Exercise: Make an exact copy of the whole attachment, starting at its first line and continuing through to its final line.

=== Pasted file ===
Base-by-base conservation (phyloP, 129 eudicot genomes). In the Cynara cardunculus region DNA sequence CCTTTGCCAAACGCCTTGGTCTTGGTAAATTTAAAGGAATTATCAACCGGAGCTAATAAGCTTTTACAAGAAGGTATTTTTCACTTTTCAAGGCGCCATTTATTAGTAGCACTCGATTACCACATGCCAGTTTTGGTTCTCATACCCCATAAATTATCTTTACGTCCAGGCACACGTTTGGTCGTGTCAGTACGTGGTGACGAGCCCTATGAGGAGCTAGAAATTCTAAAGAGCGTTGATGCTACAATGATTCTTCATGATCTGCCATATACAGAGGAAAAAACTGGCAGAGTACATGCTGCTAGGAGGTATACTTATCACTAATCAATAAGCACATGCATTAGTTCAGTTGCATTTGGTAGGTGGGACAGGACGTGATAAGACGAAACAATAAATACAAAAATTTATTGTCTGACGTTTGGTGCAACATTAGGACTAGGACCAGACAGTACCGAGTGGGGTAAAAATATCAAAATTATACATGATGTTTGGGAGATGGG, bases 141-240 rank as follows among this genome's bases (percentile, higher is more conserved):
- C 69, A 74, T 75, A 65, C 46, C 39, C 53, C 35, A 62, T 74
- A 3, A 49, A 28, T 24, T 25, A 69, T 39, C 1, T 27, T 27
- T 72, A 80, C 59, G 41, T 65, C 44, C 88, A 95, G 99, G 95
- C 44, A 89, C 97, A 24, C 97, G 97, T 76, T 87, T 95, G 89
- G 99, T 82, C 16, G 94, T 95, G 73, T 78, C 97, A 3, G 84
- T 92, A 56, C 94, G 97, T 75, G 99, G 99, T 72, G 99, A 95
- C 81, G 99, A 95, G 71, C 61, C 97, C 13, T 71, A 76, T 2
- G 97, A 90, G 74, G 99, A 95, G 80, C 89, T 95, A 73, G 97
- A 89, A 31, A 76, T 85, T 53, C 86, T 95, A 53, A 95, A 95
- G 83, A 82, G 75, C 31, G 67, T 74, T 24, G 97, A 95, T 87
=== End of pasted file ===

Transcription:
Base-by-base conservation (phyloP, 129 eudicot genomes). In the Cynara cardunculus region DNA sequence CCTTTGCCAAACGCCTTGGTCTTGGTAAATTTAAAGGAATTATCAACCGGAGCTAATAAGCTTTTACAAGAAGGTATTTTTCACTTTTCAAGGCGCCATTTATTAGTAGCACTCGATTACCACATGCCAGTTTTGGTTCTCATACCCCATAAATTATCTTTACGTCCAGGCACACGTTTGGTCGTGTCAGTACGTGGTGACGAGCCCTATGAGGAGCTAGAAATTCTAAAGAGCGTTGATGCTACAATGATTCTTCATGATCTGCCATATACAGAGGAAAAAACTGGCAGAGTACATGCTGCTAGGAGGTATACTTATCACTAATCAATAAGCACATGCATTAGTTCAGTTGCATTTGGTAGGTGGGACAGGACGTGATAAGACGAAACAATAAATACAAAAATTTATTGTCTGACGTTTGGTGCAACATTAGGACTAGGACCAGACAGTACCGAGTGGGGTAAAAATATCAAAATTATACATGATGTTTGGGAGATGGG, bases 141-240 rank as follows among this genome's bases (percentile, higher is more conserved):
- C 69, A 74, T 75, A 65, C 46, C 39, C 53, C 35, A 62, T 74
- A 3, A 49, A 28, T 24, T 25, A 69, T 39, C 1, T 27, T 27
- T 72, A 80, C 59, G 41, T 65, C 44, C 88, A 95, G 99, G 95
- C 44, A 89, C 97, A 24, C 97, G 97, T 76, T 87, T 95, G 89
- G 99, T 82, C 16, G 94, T 95, G 73, T 78, C 97, A 3, G 84
- T 92, A 56, C 94, G 97, T 75, G 99, G 99, T 72, G 99, A 95
- C 81, G 99, A 95, G 71, C 61, C 97, C 13, T 71, A 76, T 2
- G 97, A 90, G 74, G 99, A 95, G 80, C 89, T 95, A 73, G 97
- A 89, A 31, A 76, T 85, T 53, C 86, T 95, A 53, A 95, A 95
- G 83, A 82, G 75, C 31, G 67, T 74, T 24, G 97, A 95, T 87